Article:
The Cuban government had no immediate comment on the bizarre revelation, which raises fundamental questions about assumptions that have been made about how Cuba has been led since Raul Castro took over.
Many were slow to acknowledge at first that Raul Castro held any power at all and doubted that the quiet and unassuming younger brother could step out from the shadow of his larger-than-life older sibling. In those initial days, Raul said he would make decisions in consultation with Fidel, though he has not repeated that in recent years.
Doubters -- including many in the Cuban-American exile community -- pointed to Fidel's leadership of the party as evidence the arrangement was just for show, despite the fact the elder Castro has since revealed that his 2006 illness put him on the brink of death.
If Fidel's statement Tuesday is taken at face value, it would suggest that his brother has been flying solo since he took over in 2006, at least officially.
Castro's traditional foes in the exile community reacted with bewilderment.
"It shows the absolute lack of transparency because for the last five years everyone in Cuba, everyone in the world, thought he was the head of the Communist Party, so it shows how absolutely closed and totalitarian and personal that dictatorship is," said Mauricio Claver-Carone, director of the Washington-based U.S.-Cuba Democracy PAC. "At the end of the day, only he knew he wasn't in power."
Despite the drama of the announcement, it is not clear what importance it has on an island ruled by the force of Fidel Castro's personality for many decades.
In the opinion piece, Fidel indicates that, with or without formal titles, he will always be an intellectual force in the revolution, a refrain he has uttered several times in recent years.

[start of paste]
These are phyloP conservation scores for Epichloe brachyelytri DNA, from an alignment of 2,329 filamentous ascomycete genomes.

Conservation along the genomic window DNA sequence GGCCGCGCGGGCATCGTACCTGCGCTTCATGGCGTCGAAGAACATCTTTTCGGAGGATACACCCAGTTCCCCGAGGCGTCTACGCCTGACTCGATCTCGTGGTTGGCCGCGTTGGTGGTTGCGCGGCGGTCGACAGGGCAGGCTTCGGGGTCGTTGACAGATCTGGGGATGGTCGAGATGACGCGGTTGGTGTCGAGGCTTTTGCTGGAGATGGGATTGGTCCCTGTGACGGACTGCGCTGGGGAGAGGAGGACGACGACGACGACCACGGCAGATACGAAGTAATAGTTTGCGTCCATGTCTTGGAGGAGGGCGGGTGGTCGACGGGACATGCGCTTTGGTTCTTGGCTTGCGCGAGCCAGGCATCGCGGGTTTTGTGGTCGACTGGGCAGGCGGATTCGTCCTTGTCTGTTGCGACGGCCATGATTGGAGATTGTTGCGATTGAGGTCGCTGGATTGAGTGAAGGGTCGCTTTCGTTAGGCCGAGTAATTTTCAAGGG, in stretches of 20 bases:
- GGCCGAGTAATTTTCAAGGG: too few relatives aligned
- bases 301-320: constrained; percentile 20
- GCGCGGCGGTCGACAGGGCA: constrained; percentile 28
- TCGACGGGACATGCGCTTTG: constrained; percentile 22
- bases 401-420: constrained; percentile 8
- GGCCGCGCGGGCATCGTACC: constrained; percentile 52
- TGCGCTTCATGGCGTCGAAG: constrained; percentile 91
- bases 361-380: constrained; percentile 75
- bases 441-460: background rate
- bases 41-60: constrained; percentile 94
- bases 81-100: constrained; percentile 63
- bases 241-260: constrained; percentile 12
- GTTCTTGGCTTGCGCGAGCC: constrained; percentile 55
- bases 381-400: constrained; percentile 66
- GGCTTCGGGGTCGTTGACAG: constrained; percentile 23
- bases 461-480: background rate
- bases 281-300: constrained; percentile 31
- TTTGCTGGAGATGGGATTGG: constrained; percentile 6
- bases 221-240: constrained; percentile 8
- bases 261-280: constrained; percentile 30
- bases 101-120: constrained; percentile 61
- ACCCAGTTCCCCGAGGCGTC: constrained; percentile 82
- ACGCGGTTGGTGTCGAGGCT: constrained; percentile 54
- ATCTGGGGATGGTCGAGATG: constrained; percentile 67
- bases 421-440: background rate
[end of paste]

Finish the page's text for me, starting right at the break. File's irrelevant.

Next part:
"I remain and will remain as I have promised: a soldier of ideas, as long as I can think and breath," he writes.
While nobody was expecting Fidel Castro's announcement to come the way it did -- as a fait accompli thrown into a long opinion piece that otherwise focuses on criticism of President Barack Obama -- speculation has been rampant that he would soon step down.
If the 79-year-old Raul Castro moves up to the top spot, it will give the Cuban leaders a chance to pick someone without their famous last name to hold the No. 2 position, potentially tapping a would-be successor after 52 years of uninterrupted rule since they ousted Fulgencio Batista in 1959.
In interviews and public appearances in recent months, Fidel Castro has intimated that he no longer has much say in party business. When he met with Cuban students in November, one asked for his thoughts on the upcoming Congress.
Castro politely brushed the question aside, telling the students he was not meeting with them in his capacity as party chief.
By way of explanation, he added: "I got sick and I did what I had to do: delegate my duties. I cannot do something if I am not in a condition to dedicate all my time to it."
Associated Press writers Laura Wides in Miami, Florida, and Anne-Marie Garcia in Havana contributed to this report.